December 28, 2009
I haven’t sat around this past year moping and feeling sorry for myself; I don’t allow myself to do that. Being a pro-active personality, if something isn’t right with me, I try to find the source and deal with it.
I attend our local monthly cancer support group. I think I am more of a listener than a participant. I know as a fact, wherever I go and whatever group of people I am with, someone’s story will be more difficult than mine; their suffering is more intense and perhaps their prognosis is not as hopeful. So it is better to listen at group and be supportive for those whose lives are in the balance.
I “lurk” and occasionally contribute to questions on the Leukemia and Lymphoma Society’s discussion board. There is a “how I survived cancer” thread. This discussion includes many of the other types of blood cancers and members ask specific questions concerning treatment protocol. After lurking for quite a few months, there are regulars on the board who dominate and have big egos (isn’t that funny detecting personalities on a discussion board?) so it’s taken away my desire to discuss or contribute.
Surviving treatment and trying to understand why some of us have such a difficult time recovering psychologically, I look for web sites that discuss survivorship. I am finding some sites that offer pod or web casts of conferences. Generally, these conferences are offered by research and teaching hospitals funded by organizations like the LLS. Listening to them has helped me know others struggle, too, in accepting and adjusting to living the rest of their lives with the fact they had cancer – and for many they wonder will the cancer return. Every survivor wants to hear the “c” word, CURED. (Remission and cured are two totally different words in the cancer world.)
It was through a brochure the LLS sent that I found the Cancer Care web site. This site is an on line support group and before you can comment you must fill out a simple application, state which discussion thread you’d like to participate in and a licensed social worker evaluates the request and either denies or accepts the person. I was accepted to join the Post Treatment Survivorship thread.
This has been a very lonely journey for me. I visited the social worker who facilitates our local cancer support group but I wonder if she understands the confusion and questions survivors have. She is a great listener and very compassionate and whether or not she understands us, we have her support.
I felt I couldn’t expose my worries or fears or concerns with others because I am in complete remission and I should be grateful and ready to get back to living; my treatment is finished and I am cancer free. I hid my thoughts and emotions from my husband and extended family. There was only one person I could be totally honest with, my friend Wendy, a woman I was introduced to through my sister-in-law. Wendy and I correspond often through email.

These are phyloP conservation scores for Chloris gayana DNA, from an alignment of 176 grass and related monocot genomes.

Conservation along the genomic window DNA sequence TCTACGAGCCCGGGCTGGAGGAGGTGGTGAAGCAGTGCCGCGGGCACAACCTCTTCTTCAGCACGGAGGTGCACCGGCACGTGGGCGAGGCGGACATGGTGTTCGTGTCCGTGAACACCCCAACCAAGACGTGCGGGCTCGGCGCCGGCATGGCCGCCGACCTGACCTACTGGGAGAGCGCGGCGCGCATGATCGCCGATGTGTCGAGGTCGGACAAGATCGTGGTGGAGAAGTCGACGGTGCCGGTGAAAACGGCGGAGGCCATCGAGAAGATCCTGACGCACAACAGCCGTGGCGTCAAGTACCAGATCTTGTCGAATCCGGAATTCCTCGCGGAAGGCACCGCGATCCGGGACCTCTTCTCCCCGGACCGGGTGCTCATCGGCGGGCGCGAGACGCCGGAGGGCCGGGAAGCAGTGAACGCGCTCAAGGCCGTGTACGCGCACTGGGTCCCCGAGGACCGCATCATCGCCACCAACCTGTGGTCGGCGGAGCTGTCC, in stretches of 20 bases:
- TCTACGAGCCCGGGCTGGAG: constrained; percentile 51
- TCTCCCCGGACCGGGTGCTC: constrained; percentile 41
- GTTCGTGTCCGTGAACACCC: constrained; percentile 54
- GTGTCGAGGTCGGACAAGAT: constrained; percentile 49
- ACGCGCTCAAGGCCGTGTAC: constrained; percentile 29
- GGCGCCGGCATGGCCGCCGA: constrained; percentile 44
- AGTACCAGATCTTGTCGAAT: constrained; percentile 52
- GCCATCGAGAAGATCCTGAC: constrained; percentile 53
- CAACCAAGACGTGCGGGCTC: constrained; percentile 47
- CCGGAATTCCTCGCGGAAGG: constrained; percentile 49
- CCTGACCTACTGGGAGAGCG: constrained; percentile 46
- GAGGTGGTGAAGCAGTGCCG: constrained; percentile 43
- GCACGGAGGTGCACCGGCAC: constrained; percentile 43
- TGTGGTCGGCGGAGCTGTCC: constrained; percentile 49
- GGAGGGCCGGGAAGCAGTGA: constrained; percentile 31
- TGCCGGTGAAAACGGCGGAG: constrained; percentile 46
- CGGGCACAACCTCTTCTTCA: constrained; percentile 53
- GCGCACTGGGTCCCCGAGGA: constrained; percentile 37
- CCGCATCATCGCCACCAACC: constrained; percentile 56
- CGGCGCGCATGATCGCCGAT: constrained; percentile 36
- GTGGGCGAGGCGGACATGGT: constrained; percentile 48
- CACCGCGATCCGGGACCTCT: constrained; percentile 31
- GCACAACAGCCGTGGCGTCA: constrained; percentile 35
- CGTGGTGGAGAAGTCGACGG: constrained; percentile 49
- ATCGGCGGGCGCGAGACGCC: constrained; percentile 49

Wendy has a Caring Bridge blog, too. She is open and transparent about her struggles with cancer. I wrote and asked her if I could be honest with her regarding my personal struggles. Of course, being who Wendy is, she said yes and was willing to share with me her insight and counsel. She (and her personal counselor, “Pat”) are an anchor for me during this stormy time. She is a friend and because of her I don’t feel completely alone.
From what I am reading on line and how I felt, loneliness seems to be experienced by many survivors. When you are diagnosed with cancer and all through treatment, whatever it is or however long it takes, there is an upswell of support from family and friends. If you don’t have support from your family, immediate or extended, the medical community is bustling all around you and your life is from one appointment to the next or transfusion to the next or treatment to the next. I am finding when you are released and go home, everything else leaves you, too. Suddenly everything and everyone that held you up is gone and you are left wondering what to do with yourself and all the thoughts and all the fears and all the worries and all the – I could go on and on.
So last week I exposed myself, I let my wall of strength fall down. Through one of Wendy’s most recent postings she used the words “authentic” and “okay.” I cried when I read those two words. I need to be authentic and it is okay to acknowledge I am not healed, but healing.
“She said it’s because I’m not healed yet. I’m healing. I’m in the process. It’s very important to me to be authentic in my words and faith, so since the process isn’t finished yet, I can’t say the words yet. She told me there’s nothing wrong with that. The Lord will let me know when the process is complete and it is ok, authentic, for me to say it. I need to remember, Jesus is a redeemer, not a condemner. If I’m feeling condemned, it is not from the Lord.”
So through her indirect encouragement I shared with my husband all email correspondence with my Cancer Care social worker. He said to me, “Cyndi, Caring Bridge was an outlet for you. I think you should start writing again.”
In being authentic with all of you, this isolation will go away. The storm will subside. I am no longer alone.